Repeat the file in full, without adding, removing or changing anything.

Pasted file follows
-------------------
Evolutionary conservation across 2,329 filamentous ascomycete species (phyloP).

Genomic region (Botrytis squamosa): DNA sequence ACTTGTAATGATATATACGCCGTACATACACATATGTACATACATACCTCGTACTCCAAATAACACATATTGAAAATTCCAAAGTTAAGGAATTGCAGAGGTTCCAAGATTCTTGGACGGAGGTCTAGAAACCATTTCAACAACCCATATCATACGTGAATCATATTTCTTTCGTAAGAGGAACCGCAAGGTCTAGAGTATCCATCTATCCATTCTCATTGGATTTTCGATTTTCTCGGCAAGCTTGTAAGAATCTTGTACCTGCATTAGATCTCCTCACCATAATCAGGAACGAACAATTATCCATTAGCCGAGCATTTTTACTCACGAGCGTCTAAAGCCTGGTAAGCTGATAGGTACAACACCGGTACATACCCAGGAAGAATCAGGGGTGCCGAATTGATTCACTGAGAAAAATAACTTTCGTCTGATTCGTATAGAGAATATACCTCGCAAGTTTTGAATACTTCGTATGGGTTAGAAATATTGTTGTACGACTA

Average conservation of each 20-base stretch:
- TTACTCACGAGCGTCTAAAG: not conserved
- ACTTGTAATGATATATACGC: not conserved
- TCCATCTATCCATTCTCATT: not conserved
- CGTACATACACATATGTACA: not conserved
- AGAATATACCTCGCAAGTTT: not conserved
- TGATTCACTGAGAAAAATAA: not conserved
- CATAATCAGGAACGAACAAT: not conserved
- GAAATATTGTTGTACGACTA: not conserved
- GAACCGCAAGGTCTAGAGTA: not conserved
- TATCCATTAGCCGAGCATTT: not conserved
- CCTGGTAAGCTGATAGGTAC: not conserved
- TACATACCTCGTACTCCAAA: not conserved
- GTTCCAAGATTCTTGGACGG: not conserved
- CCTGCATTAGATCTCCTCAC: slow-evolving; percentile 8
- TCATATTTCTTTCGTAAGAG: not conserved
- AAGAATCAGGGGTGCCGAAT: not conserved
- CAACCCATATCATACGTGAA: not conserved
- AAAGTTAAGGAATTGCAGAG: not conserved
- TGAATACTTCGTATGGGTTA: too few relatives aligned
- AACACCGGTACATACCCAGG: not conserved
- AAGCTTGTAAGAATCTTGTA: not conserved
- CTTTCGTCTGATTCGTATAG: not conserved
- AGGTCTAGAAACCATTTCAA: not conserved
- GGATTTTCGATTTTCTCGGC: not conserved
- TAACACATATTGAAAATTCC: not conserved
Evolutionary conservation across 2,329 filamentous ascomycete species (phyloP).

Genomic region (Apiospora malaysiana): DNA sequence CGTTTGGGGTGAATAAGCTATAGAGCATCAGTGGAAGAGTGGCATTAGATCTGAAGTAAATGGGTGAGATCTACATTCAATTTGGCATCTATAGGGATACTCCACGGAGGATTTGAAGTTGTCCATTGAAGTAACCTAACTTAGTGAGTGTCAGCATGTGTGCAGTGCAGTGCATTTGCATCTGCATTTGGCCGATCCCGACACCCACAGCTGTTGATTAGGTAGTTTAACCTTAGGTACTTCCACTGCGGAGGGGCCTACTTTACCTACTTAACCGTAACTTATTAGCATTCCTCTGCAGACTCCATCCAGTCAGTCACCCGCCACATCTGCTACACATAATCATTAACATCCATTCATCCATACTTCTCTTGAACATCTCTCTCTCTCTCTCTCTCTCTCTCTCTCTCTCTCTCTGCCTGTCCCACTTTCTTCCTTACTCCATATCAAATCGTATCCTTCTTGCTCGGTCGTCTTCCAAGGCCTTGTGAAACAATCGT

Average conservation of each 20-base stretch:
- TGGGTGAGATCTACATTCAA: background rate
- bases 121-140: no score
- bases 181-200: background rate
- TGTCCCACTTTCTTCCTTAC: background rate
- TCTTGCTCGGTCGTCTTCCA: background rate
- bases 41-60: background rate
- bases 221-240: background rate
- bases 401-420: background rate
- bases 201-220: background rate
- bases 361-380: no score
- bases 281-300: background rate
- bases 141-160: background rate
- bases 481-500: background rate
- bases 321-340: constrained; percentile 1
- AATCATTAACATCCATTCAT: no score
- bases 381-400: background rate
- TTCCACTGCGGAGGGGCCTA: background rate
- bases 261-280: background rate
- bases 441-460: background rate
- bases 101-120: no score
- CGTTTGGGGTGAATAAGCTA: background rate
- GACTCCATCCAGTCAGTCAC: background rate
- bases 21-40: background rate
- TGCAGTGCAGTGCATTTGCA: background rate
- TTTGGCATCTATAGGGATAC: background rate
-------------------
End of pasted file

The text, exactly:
Evolutionary conservation across 2,329 filamentous ascomycete species (phyloP).

Genomic region (Botrytis squamosa): DNA sequence ACTTGTAATGATATATACGCCGTACATACACATATGTACATACATACCTCGTACTCCAAATAACACATATTGAAAATTCCAAAGTTAAGGAATTGCAGAGGTTCCAAGATTCTTGGACGGAGGTCTAGAAACCATTTCAACAACCCATATCATACGTGAATCATATTTCTTTCGTAAGAGGAACCGCAAGGTCTAGAGTATCCATCTATCCATTCTCATTGGATTTTCGATTTTCTCGGCAAGCTTGTAAGAATCTTGTACCTGCATTAGATCTCCTCACCATAATCAGGAACGAACAATTATCCATTAGCCGAGCATTTTTACTCACGAGCGTCTAAAGCCTGGTAAGCTGATAGGTACAACACCGGTACATACCCAGGAAGAATCAGGGGTGCCGAATTGATTCACTGAGAAAAATAACTTTCGTCTGATTCGTATAGAGAATATACCTCGCAAGTTTTGAATACTTCGTATGGGTTAGAAATATTGTTGTACGACTA

Average conservation of each 20-base stretch:
- TTACTCACGAGCGTCTAAAG: not conserved
- ACTTGTAATGATATATACGC: not conserved
- TCCATCTATCCATTCTCATT: not conserved
- CGTACATACACATATGTACA: not conserved
- AGAATATACCTCGCAAGTTT: not conserved
- TGATTCACTGAGAAAAATAA: not conserved
- CATAATCAGGAACGAACAAT: not conserved
- GAAATATTGTTGTACGACTA: not conserved
- GAACCGCAAGGTCTAGAGTA: not conserved
- TATCCATTAGCCGAGCATTT: not conserved
- CCTGGTAAGCTGATAGGTAC: not conserved
- TACATACCTCGTACTCCAAA: not conserved
- GTTCCAAGATTCTTGGACGG: not conserved
- CCTGCATTAGATCTCCTCAC: slow-evolving; percentile 8
- TCATATTTCTTTCGTAAGAG: not conserved
- AAGAATCAGGGGTGCCGAAT: not conserved
- CAACCCATATCATACGTGAA: not conserved
- AAAGTTAAGGAATTGCAGAG: not conserved
- TGAATACTTCGTATGGGTTA: too few relatives aligned
- AACACCGGTACATACCCAGG: not conserved
- AAGCTTGTAAGAATCTTGTA: not conserved
- CTTTCGTCTGATTCGTATAG: not conserved
- AGGTCTAGAAACCATTTCAA: not conserved
- GGATTTTCGATTTTCTCGGC: not conserved
- TAACACATATTGAAAATTCC: not conserved
Evolutionary conservation across 2,329 filamentous ascomycete species (phyloP).

Genomic region (Apiospora malaysiana): DNA sequence CGTTTGGGGTGAATAAGCTATAGAGCATCAGTGGAAGAGTGGCATTAGATCTGAAGTAAATGGGTGAGATCTACATTCAATTTGGCATCTATAGGGATACTCCACGGAGGATTTGAAGTTGTCCATTGAAGTAACCTAACTTAGTGAGTGTCAGCATGTGTGCAGTGCAGTGCATTTGCATCTGCATTTGGCCGATCCCGACACCCACAGCTGTTGATTAGGTAGTTTAACCTTAGGTACTTCCACTGCGGAGGGGCCTACTTTACCTACTTAACCGTAACTTATTAGCATTCCTCTGCAGACTCCATCCAGTCAGTCACCCGCCACATCTGCTACACATAATCATTAACATCCATTCATCCATACTTCTCTTGAACATCTCTCTCTCTCTCTCTCTCTCTCTCTCTCTCTCTCTCTGCCTGTCCCACTTTCTTCCTTACTCCATATCAAATCGTATCCTTCTTGCTCGGTCGTCTTCCAAGGCCTTGTGAAACAATCGT

Average conservation of each 20-base stretch:
- TGGGTGAGATCTACATTCAA: background rate
- bases 121-140: no score
- bases 181-200: background rate
- TGTCCCACTTTCTTCCTTAC: background rate
- TCTTGCTCGGTCGTCTTCCA: background rate
- bases 41-60: background rate
- bases 221-240: background rate
- bases 401-420: background rate
- bases 201-220: background rate
- bases 361-380: no score
- bases 281-300: background rate
- bases 141-160: background rate
- bases 481-500: background rate
- bases 321-340: constrained; percentile 1
- AATCATTAACATCCATTCAT: no score
- bases 381-400: background rate
- TTCCACTGCGGAGGGGCCTA: background rate
- bases 261-280: background rate
- bases 441-460: background rate
- bases 101-120: no score
- CGTTTGGGGTGAATAAGCTA: background rate
- GACTCCATCCAGTCAGTCAC: background rate
- bases 21-40: background rate
- TGCAGTGCAGTGCATTTGCA: background rate
- TTTGGCATCTATAGGGATAC: background rate